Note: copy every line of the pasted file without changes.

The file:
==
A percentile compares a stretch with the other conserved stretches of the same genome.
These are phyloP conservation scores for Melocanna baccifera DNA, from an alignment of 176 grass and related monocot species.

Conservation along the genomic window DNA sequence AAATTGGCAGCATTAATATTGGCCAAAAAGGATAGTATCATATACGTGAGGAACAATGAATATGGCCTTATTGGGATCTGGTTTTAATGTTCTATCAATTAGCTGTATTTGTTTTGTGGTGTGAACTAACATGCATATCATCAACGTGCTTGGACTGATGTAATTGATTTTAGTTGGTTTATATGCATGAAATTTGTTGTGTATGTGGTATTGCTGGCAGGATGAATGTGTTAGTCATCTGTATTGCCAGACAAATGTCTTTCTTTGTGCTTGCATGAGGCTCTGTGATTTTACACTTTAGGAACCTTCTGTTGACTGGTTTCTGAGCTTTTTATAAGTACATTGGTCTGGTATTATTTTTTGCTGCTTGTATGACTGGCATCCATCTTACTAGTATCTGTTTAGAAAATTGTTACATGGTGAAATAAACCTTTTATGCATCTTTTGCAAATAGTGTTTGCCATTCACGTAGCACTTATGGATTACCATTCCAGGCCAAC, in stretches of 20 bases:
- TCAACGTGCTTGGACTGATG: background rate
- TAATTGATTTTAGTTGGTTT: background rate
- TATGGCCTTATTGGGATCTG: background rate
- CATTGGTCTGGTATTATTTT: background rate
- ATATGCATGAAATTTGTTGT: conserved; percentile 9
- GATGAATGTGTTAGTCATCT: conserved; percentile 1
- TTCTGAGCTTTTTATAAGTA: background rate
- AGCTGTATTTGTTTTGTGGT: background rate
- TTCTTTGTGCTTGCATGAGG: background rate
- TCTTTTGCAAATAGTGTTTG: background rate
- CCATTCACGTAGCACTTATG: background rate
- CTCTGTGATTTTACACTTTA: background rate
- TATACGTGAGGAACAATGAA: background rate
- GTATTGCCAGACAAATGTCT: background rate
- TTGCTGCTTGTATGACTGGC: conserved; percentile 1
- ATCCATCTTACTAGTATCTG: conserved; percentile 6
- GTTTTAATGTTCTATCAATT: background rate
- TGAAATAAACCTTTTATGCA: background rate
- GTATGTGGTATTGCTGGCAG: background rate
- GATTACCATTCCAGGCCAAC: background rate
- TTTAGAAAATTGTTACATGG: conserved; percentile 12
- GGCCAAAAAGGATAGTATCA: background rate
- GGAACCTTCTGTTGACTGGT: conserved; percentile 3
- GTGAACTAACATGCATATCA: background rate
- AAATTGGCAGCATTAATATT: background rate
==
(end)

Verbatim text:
A percentile compares a stretch with the other conserved stretches of the same genome.
These are phyloP conservation scores for Melocanna baccifera DNA, from an alignment of 176 grass and related monocot species.

Conservation along the genomic window DNA sequence AAATTGGCAGCATTAATATTGGCCAAAAAGGATAGTATCATATACGTGAGGAACAATGAATATGGCCTTATTGGGATCTGGTTTTAATGTTCTATCAATTAGCTGTATTTGTTTTGTGGTGTGAACTAACATGCATATCATCAACGTGCTTGGACTGATGTAATTGATTTTAGTTGGTTTATATGCATGAAATTTGTTGTGTATGTGGTATTGCTGGCAGGATGAATGTGTTAGTCATCTGTATTGCCAGACAAATGTCTTTCTTTGTGCTTGCATGAGGCTCTGTGATTTTACACTTTAGGAACCTTCTGTTGACTGGTTTCTGAGCTTTTTATAAGTACATTGGTCTGGTATTATTTTTTGCTGCTTGTATGACTGGCATCCATCTTACTAGTATCTGTTTAGAAAATTGTTACATGGTGAAATAAACCTTTTATGCATCTTTTGCAAATAGTGTTTGCCATTCACGTAGCACTTATGGATTACCATTCCAGGCCAAC, in stretches of 20 bases:
- TCAACGTGCTTGGACTGATG: background rate
- TAATTGATTTTAGTTGGTTT: background rate
- TATGGCCTTATTGGGATCTG: background rate
- CATTGGTCTGGTATTATTTT: background rate
- ATATGCATGAAATTTGTTGT: conserved; percentile 9
- GATGAATGTGTTAGTCATCT: conserved; percentile 1
- TTCTGAGCTTTTTATAAGTA: background rate
- AGCTGTATTTGTTTTGTGGT: background rate
- TTCTTTGTGCTTGCATGAGG: background rate
- TCTTTTGCAAATAGTGTTTG: background rate
- CCATTCACGTAGCACTTATG: background rate
- CTCTGTGATTTTACACTTTA: background rate
- TATACGTGAGGAACAATGAA: background rate
- GTATTGCCAGACAAATGTCT: background rate
- TTGCTGCTTGTATGACTGGC: conserved; percentile 1
- ATCCATCTTACTAGTATCTG: conserved; percentile 6
- GTTTTAATGTTCTATCAATT: background rate
- TGAAATAAACCTTTTATGCA: background rate
- GTATGTGGTATTGCTGGCAG: background rate
- GATTACCATTCCAGGCCAAC: background rate
- TTTAGAAAATTGTTACATGG: conserved; percentile 12
- GGCCAAAAAGGATAGTATCA: background rate
- GGAACCTTCTGTTGACTGGT: conserved; percentile 3
- GTGAACTAACATGCATATCA: background rate
- AAATTGGCAGCATTAATATT: background rate